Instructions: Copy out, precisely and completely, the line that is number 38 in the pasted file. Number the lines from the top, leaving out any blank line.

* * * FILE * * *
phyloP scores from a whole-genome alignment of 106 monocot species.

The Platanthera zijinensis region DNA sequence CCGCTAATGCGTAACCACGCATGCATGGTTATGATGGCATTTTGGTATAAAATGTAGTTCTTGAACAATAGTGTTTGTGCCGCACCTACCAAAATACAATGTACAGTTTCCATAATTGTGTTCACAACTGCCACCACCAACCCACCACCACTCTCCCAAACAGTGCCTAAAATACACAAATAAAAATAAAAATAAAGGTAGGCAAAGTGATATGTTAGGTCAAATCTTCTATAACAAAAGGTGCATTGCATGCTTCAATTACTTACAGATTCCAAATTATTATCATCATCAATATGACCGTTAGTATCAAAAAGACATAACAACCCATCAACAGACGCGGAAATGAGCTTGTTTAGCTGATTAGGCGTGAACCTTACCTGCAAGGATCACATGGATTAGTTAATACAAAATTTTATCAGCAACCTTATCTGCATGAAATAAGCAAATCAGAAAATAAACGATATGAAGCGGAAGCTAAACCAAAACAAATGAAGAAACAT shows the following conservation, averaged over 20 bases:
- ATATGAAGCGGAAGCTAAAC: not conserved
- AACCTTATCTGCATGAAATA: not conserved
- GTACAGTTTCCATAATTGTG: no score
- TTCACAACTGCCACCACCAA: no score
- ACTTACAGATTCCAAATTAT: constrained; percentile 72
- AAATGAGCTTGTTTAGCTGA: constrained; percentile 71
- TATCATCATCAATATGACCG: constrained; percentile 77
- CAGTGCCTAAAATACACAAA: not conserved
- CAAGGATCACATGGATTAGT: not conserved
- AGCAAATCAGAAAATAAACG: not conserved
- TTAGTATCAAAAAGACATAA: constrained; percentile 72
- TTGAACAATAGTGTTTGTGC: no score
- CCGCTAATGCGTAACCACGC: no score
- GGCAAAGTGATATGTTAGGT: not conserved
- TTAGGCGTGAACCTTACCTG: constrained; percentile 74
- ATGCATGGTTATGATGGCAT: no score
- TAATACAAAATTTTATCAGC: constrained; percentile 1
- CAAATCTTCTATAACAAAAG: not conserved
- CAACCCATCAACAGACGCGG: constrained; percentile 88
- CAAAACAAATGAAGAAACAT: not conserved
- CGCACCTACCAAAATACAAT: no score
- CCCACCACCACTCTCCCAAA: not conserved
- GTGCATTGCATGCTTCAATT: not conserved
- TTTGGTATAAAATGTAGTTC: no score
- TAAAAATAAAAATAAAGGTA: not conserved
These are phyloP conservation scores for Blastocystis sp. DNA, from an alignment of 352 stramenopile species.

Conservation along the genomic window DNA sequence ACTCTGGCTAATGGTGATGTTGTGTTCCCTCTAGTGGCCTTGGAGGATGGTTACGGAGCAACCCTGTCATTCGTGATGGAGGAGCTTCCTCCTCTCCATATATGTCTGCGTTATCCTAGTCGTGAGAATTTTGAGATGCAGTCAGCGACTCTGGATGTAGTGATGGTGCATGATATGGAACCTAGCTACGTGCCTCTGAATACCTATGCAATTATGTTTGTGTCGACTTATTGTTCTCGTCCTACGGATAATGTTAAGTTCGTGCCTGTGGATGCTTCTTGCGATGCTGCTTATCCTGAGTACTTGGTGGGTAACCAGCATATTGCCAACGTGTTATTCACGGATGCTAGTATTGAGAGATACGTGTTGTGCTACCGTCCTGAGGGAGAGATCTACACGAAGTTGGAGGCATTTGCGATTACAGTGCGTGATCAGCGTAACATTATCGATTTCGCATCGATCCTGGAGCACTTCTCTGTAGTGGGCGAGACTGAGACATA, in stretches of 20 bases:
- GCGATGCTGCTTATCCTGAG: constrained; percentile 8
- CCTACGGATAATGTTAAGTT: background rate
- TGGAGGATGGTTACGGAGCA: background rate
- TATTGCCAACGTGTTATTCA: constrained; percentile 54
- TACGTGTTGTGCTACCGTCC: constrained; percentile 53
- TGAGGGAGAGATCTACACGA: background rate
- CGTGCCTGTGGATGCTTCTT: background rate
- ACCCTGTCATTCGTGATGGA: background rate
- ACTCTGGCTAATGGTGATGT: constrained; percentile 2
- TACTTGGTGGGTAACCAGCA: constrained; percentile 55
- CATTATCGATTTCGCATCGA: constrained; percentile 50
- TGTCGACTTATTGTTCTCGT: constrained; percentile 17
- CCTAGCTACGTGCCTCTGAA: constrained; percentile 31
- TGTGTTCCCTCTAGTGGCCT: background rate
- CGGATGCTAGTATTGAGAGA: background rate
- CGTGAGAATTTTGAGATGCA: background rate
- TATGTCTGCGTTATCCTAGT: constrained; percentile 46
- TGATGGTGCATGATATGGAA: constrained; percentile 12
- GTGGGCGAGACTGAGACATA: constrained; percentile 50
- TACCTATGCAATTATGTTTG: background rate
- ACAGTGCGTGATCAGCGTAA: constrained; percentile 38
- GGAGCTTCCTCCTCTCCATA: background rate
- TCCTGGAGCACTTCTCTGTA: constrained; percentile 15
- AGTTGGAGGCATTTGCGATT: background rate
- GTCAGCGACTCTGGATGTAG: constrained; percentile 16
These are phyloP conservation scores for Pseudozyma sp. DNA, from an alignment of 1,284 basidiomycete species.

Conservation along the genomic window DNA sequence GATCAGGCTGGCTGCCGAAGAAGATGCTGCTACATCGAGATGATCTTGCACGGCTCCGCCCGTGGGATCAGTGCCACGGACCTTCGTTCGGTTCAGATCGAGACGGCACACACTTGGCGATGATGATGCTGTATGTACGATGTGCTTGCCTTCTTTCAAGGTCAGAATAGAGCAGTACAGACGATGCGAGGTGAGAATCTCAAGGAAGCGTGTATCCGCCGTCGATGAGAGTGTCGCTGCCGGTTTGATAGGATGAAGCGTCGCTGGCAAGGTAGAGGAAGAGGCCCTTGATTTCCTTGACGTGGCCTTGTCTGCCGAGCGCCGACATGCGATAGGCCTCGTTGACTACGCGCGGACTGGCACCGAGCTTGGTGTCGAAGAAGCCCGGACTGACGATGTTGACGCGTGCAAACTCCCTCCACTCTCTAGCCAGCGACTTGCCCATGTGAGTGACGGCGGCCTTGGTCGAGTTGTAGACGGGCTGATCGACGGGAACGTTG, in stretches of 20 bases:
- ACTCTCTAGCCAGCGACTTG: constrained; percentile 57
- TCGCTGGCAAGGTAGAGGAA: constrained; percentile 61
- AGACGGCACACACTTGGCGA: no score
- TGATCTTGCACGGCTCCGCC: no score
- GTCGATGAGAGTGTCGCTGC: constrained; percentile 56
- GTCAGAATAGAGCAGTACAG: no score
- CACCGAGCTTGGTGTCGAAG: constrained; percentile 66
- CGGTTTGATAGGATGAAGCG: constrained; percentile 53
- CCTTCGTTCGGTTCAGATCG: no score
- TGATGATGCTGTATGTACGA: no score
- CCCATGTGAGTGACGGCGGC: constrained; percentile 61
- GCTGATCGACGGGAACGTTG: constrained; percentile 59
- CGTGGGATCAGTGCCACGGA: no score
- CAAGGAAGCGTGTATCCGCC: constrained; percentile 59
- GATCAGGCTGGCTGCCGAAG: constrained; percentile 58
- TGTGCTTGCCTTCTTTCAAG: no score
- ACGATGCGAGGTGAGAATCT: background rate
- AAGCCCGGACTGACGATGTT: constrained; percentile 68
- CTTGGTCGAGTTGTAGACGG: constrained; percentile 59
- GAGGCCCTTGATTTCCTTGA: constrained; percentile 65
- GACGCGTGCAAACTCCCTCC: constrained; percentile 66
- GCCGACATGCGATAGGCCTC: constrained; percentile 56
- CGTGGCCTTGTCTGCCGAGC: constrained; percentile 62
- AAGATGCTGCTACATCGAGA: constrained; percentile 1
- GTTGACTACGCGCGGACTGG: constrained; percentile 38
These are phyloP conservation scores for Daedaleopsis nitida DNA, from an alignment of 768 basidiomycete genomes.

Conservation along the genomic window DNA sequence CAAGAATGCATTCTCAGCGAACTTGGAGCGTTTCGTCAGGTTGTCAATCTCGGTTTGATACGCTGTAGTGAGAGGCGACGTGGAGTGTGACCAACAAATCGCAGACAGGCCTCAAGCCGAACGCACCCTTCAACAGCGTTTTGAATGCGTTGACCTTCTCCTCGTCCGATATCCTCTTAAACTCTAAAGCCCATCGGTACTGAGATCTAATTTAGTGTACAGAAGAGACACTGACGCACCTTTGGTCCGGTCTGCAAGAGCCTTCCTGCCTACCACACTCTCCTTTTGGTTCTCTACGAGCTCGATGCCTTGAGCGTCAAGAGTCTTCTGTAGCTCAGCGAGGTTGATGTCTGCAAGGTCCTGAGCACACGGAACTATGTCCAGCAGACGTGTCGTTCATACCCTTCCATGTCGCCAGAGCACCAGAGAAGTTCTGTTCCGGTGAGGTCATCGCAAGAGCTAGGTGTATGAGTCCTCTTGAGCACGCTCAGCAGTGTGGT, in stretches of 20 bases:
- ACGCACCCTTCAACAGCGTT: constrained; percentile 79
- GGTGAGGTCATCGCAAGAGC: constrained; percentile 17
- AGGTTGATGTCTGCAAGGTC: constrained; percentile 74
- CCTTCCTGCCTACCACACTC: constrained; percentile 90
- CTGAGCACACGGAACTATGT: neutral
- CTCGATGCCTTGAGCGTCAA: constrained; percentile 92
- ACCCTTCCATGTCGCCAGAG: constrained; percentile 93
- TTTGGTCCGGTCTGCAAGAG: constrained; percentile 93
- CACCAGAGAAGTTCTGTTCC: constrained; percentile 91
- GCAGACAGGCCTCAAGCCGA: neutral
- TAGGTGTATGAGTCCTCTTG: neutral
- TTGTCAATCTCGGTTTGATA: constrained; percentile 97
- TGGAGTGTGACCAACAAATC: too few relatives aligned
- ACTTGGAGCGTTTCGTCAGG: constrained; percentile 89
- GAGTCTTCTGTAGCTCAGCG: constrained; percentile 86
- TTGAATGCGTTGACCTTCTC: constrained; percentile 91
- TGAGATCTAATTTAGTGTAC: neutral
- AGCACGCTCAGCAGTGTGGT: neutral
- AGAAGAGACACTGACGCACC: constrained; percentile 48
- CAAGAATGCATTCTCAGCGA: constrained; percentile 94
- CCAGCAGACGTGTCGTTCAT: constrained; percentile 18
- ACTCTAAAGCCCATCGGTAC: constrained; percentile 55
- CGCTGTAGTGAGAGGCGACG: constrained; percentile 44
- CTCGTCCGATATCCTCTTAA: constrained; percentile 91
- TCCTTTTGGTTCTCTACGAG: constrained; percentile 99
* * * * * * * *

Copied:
- ACTCTGGCTAATGGTGATGT: constrained; percentile 2